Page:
Where I grew up in Southern California, we didn’t call them bodegas, packies, party stores, markets, delis, or deps. We called them liquor stores. The one closest to my house in North Hollywood was on the corner of Laurel Canyon and Burbank Boulevard. When I was younger, the liquor store’s chief draw was candy and video games. When I was older, about fifteen, the proprietor’s adult nephew would leave me cash rolled in tight bills hidden on the sidewalk out front, and in turn I would leave him baggies of marijuana behind the Bazooka Joe display inside the store.
The quickest route to the liquor store was to climb over the six-foot wall in my back yard, drop onto a ledge, and then hang drop about nine feet down to the subterranean parking structure of the massive apartment complex behind my house. Then go through the sunken parking lot, which jogged through a narrow passageway to its sister parking lot, and eventually to the far north end of this hundred-unit monstrosity. From there, walk halfway up an outdoor stairwell, and climb over another wall to a much more modest apartment complex. Cut through the small, street-level parking lot behind this complex onto the strange, jungle-like yard of a house on Laurel Canyon that was probably over an acre in size. This could have been the only actual house on that stretch of Laurel Canyon. It was all dirt driveway and jungle, with smallish living quarters toward the back of the lot, and a natural shortcut on the way to the liquor store. After all this hopping, dropping, and cutting through, you finally emerged onto Laurel Canyon proper, and were halfway to your destination.
I had a friend named Bill, and I don’t remember much about him. If I hadn’t been there when he got hit by a bus, I might not even remember him today. I must have known him from Walter Reed Junior High, but I have almost no memory of him before or after getting hit by the bus. We were at the liquor store because we took the bus home from school together down Laurel Canyon. I disembarked at the Laurel and Burbank stop, and normally Bill would have stayed on the bus for a few more stops. But on this fateful day Bill got off at my stop to play video games. The plan was for him to jump on the next bus that would come twenty or thirty minutes later and not be too late getting home himself. The video game we played was a Donkey Kong knockoff called Crazy Kong.
My memories are notoriously unreliable, especially from the smoke-filled teenage years, but what follows is the best of my limited recollection. Bill and I both loved hard rock and heavy metal, and we had been listening to Live Evil by Black Sabbath on his boom box. And yes, teenagers – myself included – would regularly bring boom boxes to school in the 1980’s. (I realize only a handful of pieces into Police Horse, Black Sabbath already plays a major part in two of them.)
Time got away from us, and I was in the middle of playing Crazy Kong when Bill noticed the next bus arriving. He grabbed his boom box and bolted out of the liquor store, jay-ran across Laurel Canyon IN FRONT OF THE FUCKING BUS trying to catch it, and the bus hit him. I didn’t witness Bill getting hit, but I feel like I did. Just prior, I heard him panic when we both saw and heard the bus coming, I saw him grab his things and bolt out of the door, then I heard screeching and crashing and screaming from the street. So in my mind I can picture the gruesome collision, although there was no way I could have actually seen it.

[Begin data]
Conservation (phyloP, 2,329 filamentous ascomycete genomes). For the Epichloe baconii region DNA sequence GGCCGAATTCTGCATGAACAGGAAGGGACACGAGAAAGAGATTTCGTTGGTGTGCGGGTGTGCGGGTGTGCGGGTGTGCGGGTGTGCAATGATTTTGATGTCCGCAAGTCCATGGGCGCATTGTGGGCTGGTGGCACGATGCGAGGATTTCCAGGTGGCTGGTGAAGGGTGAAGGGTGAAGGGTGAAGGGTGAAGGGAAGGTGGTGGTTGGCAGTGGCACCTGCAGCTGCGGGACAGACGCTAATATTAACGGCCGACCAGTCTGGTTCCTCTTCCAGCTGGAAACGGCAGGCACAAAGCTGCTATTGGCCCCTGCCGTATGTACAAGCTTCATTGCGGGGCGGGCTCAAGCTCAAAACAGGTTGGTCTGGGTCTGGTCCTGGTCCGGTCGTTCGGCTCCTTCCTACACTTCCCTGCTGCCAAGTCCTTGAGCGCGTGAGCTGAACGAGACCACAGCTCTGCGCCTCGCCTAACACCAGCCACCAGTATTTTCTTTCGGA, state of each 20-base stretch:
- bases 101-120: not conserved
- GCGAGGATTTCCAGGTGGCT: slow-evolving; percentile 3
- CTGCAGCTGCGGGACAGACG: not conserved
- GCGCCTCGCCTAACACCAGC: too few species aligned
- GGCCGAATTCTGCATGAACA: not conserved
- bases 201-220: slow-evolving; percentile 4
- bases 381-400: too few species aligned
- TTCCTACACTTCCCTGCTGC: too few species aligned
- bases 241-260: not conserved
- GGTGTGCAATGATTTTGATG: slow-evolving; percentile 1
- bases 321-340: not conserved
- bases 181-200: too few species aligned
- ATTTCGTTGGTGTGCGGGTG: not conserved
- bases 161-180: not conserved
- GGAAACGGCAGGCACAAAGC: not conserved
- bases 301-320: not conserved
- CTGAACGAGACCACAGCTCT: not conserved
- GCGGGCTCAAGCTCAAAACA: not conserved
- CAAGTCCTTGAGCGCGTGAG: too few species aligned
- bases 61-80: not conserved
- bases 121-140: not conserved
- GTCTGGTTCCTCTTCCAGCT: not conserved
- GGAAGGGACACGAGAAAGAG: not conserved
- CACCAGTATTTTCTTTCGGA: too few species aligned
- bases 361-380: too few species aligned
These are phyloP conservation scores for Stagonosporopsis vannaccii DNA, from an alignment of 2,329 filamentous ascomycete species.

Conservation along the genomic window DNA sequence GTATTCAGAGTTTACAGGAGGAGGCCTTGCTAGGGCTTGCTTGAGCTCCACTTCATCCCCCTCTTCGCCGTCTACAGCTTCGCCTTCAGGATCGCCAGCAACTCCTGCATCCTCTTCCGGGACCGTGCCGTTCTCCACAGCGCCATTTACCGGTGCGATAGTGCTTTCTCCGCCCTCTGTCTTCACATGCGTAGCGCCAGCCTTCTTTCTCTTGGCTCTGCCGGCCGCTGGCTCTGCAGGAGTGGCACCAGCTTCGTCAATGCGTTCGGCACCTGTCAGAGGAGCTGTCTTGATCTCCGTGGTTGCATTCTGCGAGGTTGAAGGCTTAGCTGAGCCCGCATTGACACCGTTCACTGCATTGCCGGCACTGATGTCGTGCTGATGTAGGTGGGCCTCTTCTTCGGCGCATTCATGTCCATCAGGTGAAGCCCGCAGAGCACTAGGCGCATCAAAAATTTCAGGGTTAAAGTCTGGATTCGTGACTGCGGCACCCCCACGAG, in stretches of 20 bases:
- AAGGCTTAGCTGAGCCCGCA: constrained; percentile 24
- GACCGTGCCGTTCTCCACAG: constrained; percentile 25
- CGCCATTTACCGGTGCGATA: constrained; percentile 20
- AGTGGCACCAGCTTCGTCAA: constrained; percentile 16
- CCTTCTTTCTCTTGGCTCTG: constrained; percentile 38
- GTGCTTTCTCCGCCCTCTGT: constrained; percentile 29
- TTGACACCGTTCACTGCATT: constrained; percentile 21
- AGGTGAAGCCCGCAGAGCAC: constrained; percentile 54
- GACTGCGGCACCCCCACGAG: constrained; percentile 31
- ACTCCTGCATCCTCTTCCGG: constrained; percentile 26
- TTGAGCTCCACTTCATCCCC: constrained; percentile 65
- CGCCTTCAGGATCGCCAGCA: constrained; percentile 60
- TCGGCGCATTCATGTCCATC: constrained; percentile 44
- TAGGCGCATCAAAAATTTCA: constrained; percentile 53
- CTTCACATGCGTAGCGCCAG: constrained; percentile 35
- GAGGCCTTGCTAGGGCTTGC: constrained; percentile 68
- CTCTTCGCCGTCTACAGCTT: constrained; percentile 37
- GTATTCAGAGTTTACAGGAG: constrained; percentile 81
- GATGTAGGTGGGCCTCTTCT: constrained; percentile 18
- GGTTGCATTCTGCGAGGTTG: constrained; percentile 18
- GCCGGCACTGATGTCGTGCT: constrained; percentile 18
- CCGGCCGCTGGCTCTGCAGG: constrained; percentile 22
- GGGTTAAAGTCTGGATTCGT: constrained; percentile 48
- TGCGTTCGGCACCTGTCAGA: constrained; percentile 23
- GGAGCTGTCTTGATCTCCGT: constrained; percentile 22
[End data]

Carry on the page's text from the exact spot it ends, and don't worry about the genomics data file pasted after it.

In an uncharacteristically unselfish move I abandoned my game mid-play, ran outside, and saw Bill across the street laying down in front of the bus. I freaked out of course; I thought he was dead. But when I made it across the street I was relieved to see he was alive and probably not dying. An ambulance came quickly and took Bill to the hospital, while I collected his damaged boom box and his school backpack for safe keeping.
The radio was smashed to pieces, but Black Sabbath’s Live Evil cassette was miraculously unharmed. I played it on my own boom box at home, and Children of the Sea sounded as smoking hot as ever. I chalked it up to the Evil Overlord’s grand plan: The Metal could never be destroyed. I told this story for months, convinced that demonic forces preserved the infamously occultish band’s unholy offering. Years later, I came to realize that audio cassettes were quite durable; the best way to break one was to play it ten thousand times or leave it on the dashboard of a hot car. Other than that, those white or tan plastic pieces of music were pretty well indestructible.
The next time I saw Bill he was hopping around on crutches in a full-leg cast, and I returned his Black Sabbath tape, backpack, and broken boom box. His mom thanked me for being a good friend. Of course I felt guilty for leading him off the bus in the first place, but – you know – not crippling, soul-sucking guilt. He must not have gone to my high school because I had no further memory of him. I don’t know his last name, and I’m not in contact with him on social media. I wonder what his version of this story is? Does he even remember who was there with him, or what tape was in his boom box?
It’s a common expression, getting hit by a bus. Someone at work told me the other day “If you get hit by a bus, we’re screwed.” I thought “YOU’RE screwed? I’m the one who will be screwed!” I assured my colleague no one would be screwed, because I document every fucking thing I do and how all my systems work, but still, we describe losing someone quickly as getting hit by a bus. Like Bill, poor old Bill with the indestructible Black Sabbath cassette.